Then when Confederate Brigadier General Henry Heth arrived with his troops from Lexington, Kentucky, reconnaissance scouts assessed the defenses, and the general determined that a major attack was pointless. After skirmishing a few days with Ohio infantry units near Fort Mitchell, the Confederate troops withdrew back to Lexington.

Fort Mitchell, Fort Wright and the whole south-side of the Ohio River was home to a large share of the 222-miles, or 357-kilometers, of streetcar tracks in the region, with the system tied to the Cincinnati Streetcar system via the Roebling, Central and L & N bridges crossing the Ohio River.

The last day of the original streetcar system in northern Kentucky was July 2nd of 1950, when the system was replaced by buses, with the promise of additional service and modern comforts.

Tower Park in Fort Roberts, which also has an athletic track and field on the grounds, is a short-distance southwest of Lunken Field, also known as the Cincinnati Municipal Airport.

Just around the river-bend, west of Lunken Field, next to the river in downtown Cincinnati, are the city’s professional sports stadiums.

And interestingly, they are situated on the river exactly like they are in Pittsburgh.

The Paul Brown Stadium, home of the NFL Bengals, is on the left riverfront; the Great American Ball Park, home of the MLB Reds on the right riverfront.

There is a park directly in front of the Paul Brown Stadium, known as the Cincinnati Riverfront Park, like the Roberto Clemente Park in front of the Heinz Field Stadium; and a bridge located between both sporting venues.

Is the identical configuration only a coincidence?

What else is similar between Pittsburgh and Cincinnati?

There’s the geographic landmark and residential neighborhood of Mt. Adams, a flat-topped-looking earthwork that at one time had an incline Railway.

The Mount Adams Incline operated from 1872 until 1948. Long since demolished, it was the longest running incline of Cincinnati’s historic five incline railways.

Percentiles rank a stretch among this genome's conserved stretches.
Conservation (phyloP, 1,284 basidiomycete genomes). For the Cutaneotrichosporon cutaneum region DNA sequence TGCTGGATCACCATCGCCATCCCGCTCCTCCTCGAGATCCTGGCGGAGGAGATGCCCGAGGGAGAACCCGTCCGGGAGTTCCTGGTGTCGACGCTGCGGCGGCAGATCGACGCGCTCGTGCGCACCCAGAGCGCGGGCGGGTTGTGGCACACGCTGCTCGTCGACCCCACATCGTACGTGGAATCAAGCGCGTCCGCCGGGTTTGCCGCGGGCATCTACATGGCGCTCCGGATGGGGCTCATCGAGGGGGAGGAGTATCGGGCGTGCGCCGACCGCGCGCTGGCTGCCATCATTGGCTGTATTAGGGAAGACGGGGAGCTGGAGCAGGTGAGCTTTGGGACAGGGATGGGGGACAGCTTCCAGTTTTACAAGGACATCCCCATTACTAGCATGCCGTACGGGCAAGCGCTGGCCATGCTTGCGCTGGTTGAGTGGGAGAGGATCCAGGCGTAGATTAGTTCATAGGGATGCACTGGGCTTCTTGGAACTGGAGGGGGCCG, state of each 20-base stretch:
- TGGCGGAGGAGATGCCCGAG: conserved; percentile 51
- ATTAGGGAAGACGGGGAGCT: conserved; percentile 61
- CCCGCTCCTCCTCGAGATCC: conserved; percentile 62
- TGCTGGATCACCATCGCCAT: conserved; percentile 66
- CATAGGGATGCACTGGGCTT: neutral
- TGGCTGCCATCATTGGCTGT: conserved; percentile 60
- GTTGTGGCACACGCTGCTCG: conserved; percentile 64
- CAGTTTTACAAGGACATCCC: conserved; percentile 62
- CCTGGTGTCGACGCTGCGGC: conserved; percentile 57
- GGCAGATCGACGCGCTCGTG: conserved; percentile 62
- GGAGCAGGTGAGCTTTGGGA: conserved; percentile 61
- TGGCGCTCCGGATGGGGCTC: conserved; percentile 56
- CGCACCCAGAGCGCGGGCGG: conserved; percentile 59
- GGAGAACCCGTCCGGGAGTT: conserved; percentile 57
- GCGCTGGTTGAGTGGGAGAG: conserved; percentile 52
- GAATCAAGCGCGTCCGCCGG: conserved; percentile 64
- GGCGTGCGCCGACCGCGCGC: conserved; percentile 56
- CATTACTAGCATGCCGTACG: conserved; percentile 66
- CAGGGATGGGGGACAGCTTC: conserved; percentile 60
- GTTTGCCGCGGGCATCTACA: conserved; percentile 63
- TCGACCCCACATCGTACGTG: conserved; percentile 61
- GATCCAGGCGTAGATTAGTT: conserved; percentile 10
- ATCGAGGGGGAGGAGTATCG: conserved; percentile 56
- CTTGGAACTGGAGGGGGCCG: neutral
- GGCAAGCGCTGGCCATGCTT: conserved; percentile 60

Mt. Adams’ landmarks include the Pilgrim Presbyterian Church, said to have been built in 1886…

…near the Ida Street Viaduct, said to have been constructed in 1931 – which would have been during the Great Depression…

…and the Immaculata church and Holy Cross Monastery, said to have been built in 1895 and 1901 respectively…

…close to the edge of Mt. Adams overlooking the river, like St. Mary of the Mount back in Pittsburgh.

Another viewer commented: “There were two race tracks near where I live. One in Fenimore NY and another in Glens Falls NY. And there’s still one in operation in Saratoga NY that’s decked out with the usual old world ornamentations. Columns/pillars, brick walls, large iron gates, ornate cement facades. As for the lost two tracks, not much is known other than the one in Glens falls became a neighborhood and the shape of the track is still visible because they just paved over it and incorporated it into the modern road work infrastructure. What were these tracks originally… another mystery!”

Since the Glens Falls and Fenimore tracks no longer exist, I will focus on the Saratoga Race Course.

This is a snapshot showing the angular relationships between the Saratoga Race Course, and just a portion of the large number of airparks, airfields, and airstrips in this part of New York State.

The Saratoga Race Course is a thoroughbred horse racing track in Saratoga Springs, New York. It is one of the oldest sporting venues in the United States, having opened on August 3rd of 1863 (which would have been in the middle of the American Civil War).

The Saratoga Race Course has been in use pretty much continuously since it first opened.

The name of Saratoga Springs reflects mineral springs that are in the area, making it a popular resort destination for over 200 years.

High Rock Spring in this location is believed to have medicinal properties.

The British were said to have built Fort Saratoga on the west bank of the Hudson River, somewhere south of Schuylerville, in 1691.

Saratoga Springs was established as a settlement in 1819, and as a village in 1826.

What eventually became known as the Adirondack Branch of the Delaware & Hudson Railroad, first arrived here in 1832.

This was the first station used in Saratoga Springs, from 1833 until it burned down in 1870.

Then, this was the main train station in Saratoga Springs, from 1871, until it burned down in 1899.

And this is the Saratoga Springs Railroad Station today.

And were there trolleys in the history of Saratoga Springs?

You bet there were!

Trolley service ended here in 1938.